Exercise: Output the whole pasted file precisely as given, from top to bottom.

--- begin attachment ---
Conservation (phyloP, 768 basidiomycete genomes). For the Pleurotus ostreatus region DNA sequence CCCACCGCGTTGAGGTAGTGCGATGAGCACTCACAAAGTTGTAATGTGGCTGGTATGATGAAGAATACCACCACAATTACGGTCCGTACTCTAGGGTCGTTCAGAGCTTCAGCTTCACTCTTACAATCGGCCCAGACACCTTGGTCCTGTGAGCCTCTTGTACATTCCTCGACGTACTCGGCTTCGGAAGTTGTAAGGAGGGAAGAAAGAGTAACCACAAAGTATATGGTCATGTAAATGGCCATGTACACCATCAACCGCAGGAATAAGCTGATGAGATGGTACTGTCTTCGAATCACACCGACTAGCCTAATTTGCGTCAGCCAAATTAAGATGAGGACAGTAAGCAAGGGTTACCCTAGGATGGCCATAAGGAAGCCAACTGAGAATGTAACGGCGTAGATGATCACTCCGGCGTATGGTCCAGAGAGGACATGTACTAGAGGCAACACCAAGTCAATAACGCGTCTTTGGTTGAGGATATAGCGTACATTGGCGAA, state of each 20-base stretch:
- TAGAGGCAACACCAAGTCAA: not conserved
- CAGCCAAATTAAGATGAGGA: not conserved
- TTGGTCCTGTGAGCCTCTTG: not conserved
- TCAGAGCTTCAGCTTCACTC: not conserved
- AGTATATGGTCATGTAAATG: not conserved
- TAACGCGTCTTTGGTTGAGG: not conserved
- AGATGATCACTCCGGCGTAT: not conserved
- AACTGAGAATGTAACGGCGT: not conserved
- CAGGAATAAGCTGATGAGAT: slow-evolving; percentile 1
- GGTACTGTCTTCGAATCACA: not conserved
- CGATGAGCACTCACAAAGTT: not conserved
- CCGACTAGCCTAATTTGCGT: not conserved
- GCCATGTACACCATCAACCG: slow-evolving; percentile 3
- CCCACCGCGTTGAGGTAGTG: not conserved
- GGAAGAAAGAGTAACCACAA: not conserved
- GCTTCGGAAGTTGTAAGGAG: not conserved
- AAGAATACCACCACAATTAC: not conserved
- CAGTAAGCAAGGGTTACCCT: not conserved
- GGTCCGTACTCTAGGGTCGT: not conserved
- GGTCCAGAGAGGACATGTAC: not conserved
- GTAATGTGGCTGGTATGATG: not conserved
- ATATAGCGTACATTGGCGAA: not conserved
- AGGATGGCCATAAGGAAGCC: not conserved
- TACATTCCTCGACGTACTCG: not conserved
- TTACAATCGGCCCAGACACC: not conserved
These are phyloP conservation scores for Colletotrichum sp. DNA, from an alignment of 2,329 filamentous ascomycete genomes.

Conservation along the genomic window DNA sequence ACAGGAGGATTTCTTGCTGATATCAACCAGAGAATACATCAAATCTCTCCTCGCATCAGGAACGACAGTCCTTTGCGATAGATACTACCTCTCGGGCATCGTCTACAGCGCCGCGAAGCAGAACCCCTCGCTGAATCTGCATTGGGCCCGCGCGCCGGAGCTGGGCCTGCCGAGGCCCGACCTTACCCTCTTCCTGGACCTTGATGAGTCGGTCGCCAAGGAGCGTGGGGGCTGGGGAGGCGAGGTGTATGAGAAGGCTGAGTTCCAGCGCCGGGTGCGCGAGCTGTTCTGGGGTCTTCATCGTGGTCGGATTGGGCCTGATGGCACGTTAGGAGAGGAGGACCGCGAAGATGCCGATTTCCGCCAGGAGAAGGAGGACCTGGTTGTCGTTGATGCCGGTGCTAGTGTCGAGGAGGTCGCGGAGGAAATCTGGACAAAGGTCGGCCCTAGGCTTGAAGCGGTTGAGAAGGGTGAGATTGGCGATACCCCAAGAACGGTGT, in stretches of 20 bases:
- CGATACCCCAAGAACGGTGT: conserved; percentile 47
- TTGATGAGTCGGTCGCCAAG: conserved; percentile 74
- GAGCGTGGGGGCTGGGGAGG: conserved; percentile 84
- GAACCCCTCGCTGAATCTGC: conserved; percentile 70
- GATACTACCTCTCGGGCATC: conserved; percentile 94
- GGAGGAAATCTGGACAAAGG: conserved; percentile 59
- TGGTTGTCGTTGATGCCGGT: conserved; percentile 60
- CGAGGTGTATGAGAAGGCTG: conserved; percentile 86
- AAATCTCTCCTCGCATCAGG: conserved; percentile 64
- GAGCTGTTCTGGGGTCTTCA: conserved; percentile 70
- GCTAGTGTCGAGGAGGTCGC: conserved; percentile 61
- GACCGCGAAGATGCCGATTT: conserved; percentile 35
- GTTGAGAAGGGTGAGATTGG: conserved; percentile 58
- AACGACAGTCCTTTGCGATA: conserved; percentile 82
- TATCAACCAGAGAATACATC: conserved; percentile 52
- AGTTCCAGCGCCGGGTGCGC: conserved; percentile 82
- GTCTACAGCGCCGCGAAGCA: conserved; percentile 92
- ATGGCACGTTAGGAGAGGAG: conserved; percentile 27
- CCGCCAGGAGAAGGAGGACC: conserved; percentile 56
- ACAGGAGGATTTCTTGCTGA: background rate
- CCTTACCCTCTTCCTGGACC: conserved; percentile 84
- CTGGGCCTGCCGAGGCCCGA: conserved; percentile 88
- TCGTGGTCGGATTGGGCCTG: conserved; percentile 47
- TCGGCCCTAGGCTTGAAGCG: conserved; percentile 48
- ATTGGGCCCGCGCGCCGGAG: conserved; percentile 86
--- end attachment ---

Conservation (phyloP, 768 basidiomycete genomes). For the Pleurotus ostreatus region DNA sequence CCCACCGCGTTGAGGTAGTGCGATGAGCACTCACAAAGTTGTAATGTGGCTGGTATGATGAAGAATACCACCACAATTACGGTCCGTACTCTAGGGTCGTTCAGAGCTTCAGCTTCACTCTTACAATCGGCCCAGACACCTTGGTCCTGTGAGCCTCTTGTACATTCCTCGACGTACTCGGCTTCGGAAGTTGTAAGGAGGGAAGAAAGAGTAACCACAAAGTATATGGTCATGTAAATGGCCATGTACACCATCAACCGCAGGAATAAGCTGATGAGATGGTACTGTCTTCGAATCACACCGACTAGCCTAATTTGCGTCAGCCAAATTAAGATGAGGACAGTAAGCAAGGGTTACCCTAGGATGGCCATAAGGAAGCCAACTGAGAATGTAACGGCGTAGATGATCACTCCGGCGTATGGTCCAGAGAGGACATGTACTAGAGGCAACACCAAGTCAATAACGCGTCTTTGGTTGAGGATATAGCGTACATTGGCGAA, state of each 20-base stretch:
- TAGAGGCAACACCAAGTCAA: not conserved
- CAGCCAAATTAAGATGAGGA: not conserved
- TTGGTCCTGTGAGCCTCTTG: not conserved
- TCAGAGCTTCAGCTTCACTC: not conserved
- AGTATATGGTCATGTAAATG: not conserved
- TAACGCGTCTTTGGTTGAGG: not conserved
- AGATGATCACTCCGGCGTAT: not conserved
- AACTGAGAATGTAACGGCGT: not conserved
- CAGGAATAAGCTGATGAGAT: slow-evolving; percentile 1
- GGTACTGTCTTCGAATCACA: not conserved
- CGATGAGCACTCACAAAGTT: not conserved
- CCGACTAGCCTAATTTGCGT: not conserved
- GCCATGTACACCATCAACCG: slow-evolving; percentile 3
- CCCACCGCGTTGAGGTAGTG: not conserved
- GGAAGAAAGAGTAACCACAA: not conserved
- GCTTCGGAAGTTGTAAGGAG: not conserved
- AAGAATACCACCACAATTAC: not conserved
- CAGTAAGCAAGGGTTACCCT: not conserved
- GGTCCGTACTCTAGGGTCGT: not conserved
- GGTCCAGAGAGGACATGTAC: not conserved
- GTAATGTGGCTGGTATGATG: not conserved
- ATATAGCGTACATTGGCGAA: not conserved
- AGGATGGCCATAAGGAAGCC: not conserved
- TACATTCCTCGACGTACTCG: not conserved
- TTACAATCGGCCCAGACACC: not conserved
These are phyloP conservation scores for Colletotrichum sp. DNA, from an alignment of 2,329 filamentous ascomycete genomes.

Conservation along the genomic window DNA sequence ACAGGAGGATTTCTTGCTGATATCAACCAGAGAATACATCAAATCTCTCCTCGCATCAGGAACGACAGTCCTTTGCGATAGATACTACCTCTCGGGCATCGTCTACAGCGCCGCGAAGCAGAACCCCTCGCTGAATCTGCATTGGGCCCGCGCGCCGGAGCTGGGCCTGCCGAGGCCCGACCTTACCCTCTTCCTGGACCTTGATGAGTCGGTCGCCAAGGAGCGTGGGGGCTGGGGAGGCGAGGTGTATGAGAAGGCTGAGTTCCAGCGCCGGGTGCGCGAGCTGTTCTGGGGTCTTCATCGTGGTCGGATTGGGCCTGATGGCACGTTAGGAGAGGAGGACCGCGAAGATGCCGATTTCCGCCAGGAGAAGGAGGACCTGGTTGTCGTTGATGCCGGTGCTAGTGTCGAGGAGGTCGCGGAGGAAATCTGGACAAAGGTCGGCCCTAGGCTTGAAGCGGTTGAGAAGGGTGAGATTGGCGATACCCCAAGAACGGTGT, in stretches of 20 bases:
- CGATACCCCAAGAACGGTGT: conserved; percentile 47
- TTGATGAGTCGGTCGCCAAG: conserved; percentile 74
- GAGCGTGGGGGCTGGGGAGG: conserved; percentile 84
- GAACCCCTCGCTGAATCTGC: conserved; percentile 70
- GATACTACCTCTCGGGCATC: conserved; percentile 94
- GGAGGAAATCTGGACAAAGG: conserved; percentile 59
- TGGTTGTCGTTGATGCCGGT: conserved; percentile 60
- CGAGGTGTATGAGAAGGCTG: conserved; percentile 86
- AAATCTCTCCTCGCATCAGG: conserved; percentile 64
- GAGCTGTTCTGGGGTCTTCA: conserved; percentile 70
- GCTAGTGTCGAGGAGGTCGC: conserved; percentile 61
- GACCGCGAAGATGCCGATTT: conserved; percentile 35
- GTTGAGAAGGGTGAGATTGG: conserved; percentile 58
- AACGACAGTCCTTTGCGATA: conserved; percentile 82
- TATCAACCAGAGAATACATC: conserved; percentile 52
- AGTTCCAGCGCCGGGTGCGC: conserved; percentile 82
- GTCTACAGCGCCGCGAAGCA: conserved; percentile 92
- ATGGCACGTTAGGAGAGGAG: conserved; percentile 27
- CCGCCAGGAGAAGGAGGACC: conserved; percentile 56
- ACAGGAGGATTTCTTGCTGA: background rate
- CCTTACCCTCTTCCTGGACC: conserved; percentile 84
- CTGGGCCTGCCGAGGCCCGA: conserved; percentile 88
- TCGTGGTCGGATTGGGCCTG: conserved; percentile 47
- TCGGCCCTAGGCTTGAAGCG: conserved; percentile 48
- ATTGGGCCCGCGCGCCGGAG: conserved; percentile 86